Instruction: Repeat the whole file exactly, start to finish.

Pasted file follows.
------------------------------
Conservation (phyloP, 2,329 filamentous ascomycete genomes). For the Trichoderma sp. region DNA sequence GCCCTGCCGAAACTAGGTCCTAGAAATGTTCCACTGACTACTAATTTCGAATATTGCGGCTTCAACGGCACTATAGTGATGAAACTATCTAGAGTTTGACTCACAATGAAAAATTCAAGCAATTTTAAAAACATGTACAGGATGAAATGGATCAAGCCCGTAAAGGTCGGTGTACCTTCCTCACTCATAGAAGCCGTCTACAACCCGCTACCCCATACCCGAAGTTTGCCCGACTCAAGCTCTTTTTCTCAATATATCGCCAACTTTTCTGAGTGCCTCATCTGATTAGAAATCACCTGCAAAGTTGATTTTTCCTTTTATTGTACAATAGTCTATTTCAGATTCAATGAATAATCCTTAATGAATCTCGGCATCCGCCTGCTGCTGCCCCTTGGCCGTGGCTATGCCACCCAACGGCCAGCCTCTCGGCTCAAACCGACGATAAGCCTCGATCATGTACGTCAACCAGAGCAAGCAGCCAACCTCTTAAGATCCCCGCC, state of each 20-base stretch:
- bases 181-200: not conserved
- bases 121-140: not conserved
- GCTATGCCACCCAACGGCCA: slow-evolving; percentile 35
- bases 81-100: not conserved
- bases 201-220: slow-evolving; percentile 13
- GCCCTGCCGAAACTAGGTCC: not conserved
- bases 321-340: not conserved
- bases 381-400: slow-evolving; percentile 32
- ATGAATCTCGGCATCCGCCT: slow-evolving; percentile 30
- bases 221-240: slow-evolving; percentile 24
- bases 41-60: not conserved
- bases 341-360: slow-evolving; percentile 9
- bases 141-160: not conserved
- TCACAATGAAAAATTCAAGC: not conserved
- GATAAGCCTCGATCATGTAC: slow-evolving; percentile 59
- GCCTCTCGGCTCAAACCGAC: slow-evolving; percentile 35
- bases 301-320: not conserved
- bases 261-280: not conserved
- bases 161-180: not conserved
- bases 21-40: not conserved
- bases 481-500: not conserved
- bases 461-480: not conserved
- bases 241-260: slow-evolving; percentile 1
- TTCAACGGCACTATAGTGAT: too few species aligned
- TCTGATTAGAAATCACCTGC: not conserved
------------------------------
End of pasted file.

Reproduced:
Conservation (phyloP, 2,329 filamentous ascomycete genomes). For the Trichoderma sp. region DNA sequence GCCCTGCCGAAACTAGGTCCTAGAAATGTTCCACTGACTACTAATTTCGAATATTGCGGCTTCAACGGCACTATAGTGATGAAACTATCTAGAGTTTGACTCACAATGAAAAATTCAAGCAATTTTAAAAACATGTACAGGATGAAATGGATCAAGCCCGTAAAGGTCGGTGTACCTTCCTCACTCATAGAAGCCGTCTACAACCCGCTACCCCATACCCGAAGTTTGCCCGACTCAAGCTCTTTTTCTCAATATATCGCCAACTTTTCTGAGTGCCTCATCTGATTAGAAATCACCTGCAAAGTTGATTTTTCCTTTTATTGTACAATAGTCTATTTCAGATTCAATGAATAATCCTTAATGAATCTCGGCATCCGCCTGCTGCTGCCCCTTGGCCGTGGCTATGCCACCCAACGGCCAGCCTCTCGGCTCAAACCGACGATAAGCCTCGATCATGTACGTCAACCAGAGCAAGCAGCCAACCTCTTAAGATCCCCGCC, state of each 20-base stretch:
- bases 181-200: not conserved
- bases 121-140: not conserved
- GCTATGCCACCCAACGGCCA: slow-evolving; percentile 35
- bases 81-100: not conserved
- bases 201-220: slow-evolving; percentile 13
- GCCCTGCCGAAACTAGGTCC: not conserved
- bases 321-340: not conserved
- bases 381-400: slow-evolving; percentile 32
- ATGAATCTCGGCATCCGCCT: slow-evolving; percentile 30
- bases 221-240: slow-evolving; percentile 24
- bases 41-60: not conserved
- bases 341-360: slow-evolving; percentile 9
- bases 141-160: not conserved
- TCACAATGAAAAATTCAAGC: not conserved
- GATAAGCCTCGATCATGTAC: slow-evolving; percentile 59
- GCCTCTCGGCTCAAACCGAC: slow-evolving; percentile 35
- bases 301-320: not conserved
- bases 261-280: not conserved
- bases 161-180: not conserved
- bases 21-40: not conserved
- bases 481-500: not conserved
- bases 461-480: not conserved
- bases 241-260: slow-evolving; percentile 1
- TTCAACGGCACTATAGTGAT: too few species aligned
- TCTGATTAGAAATCACCTGC: not conserved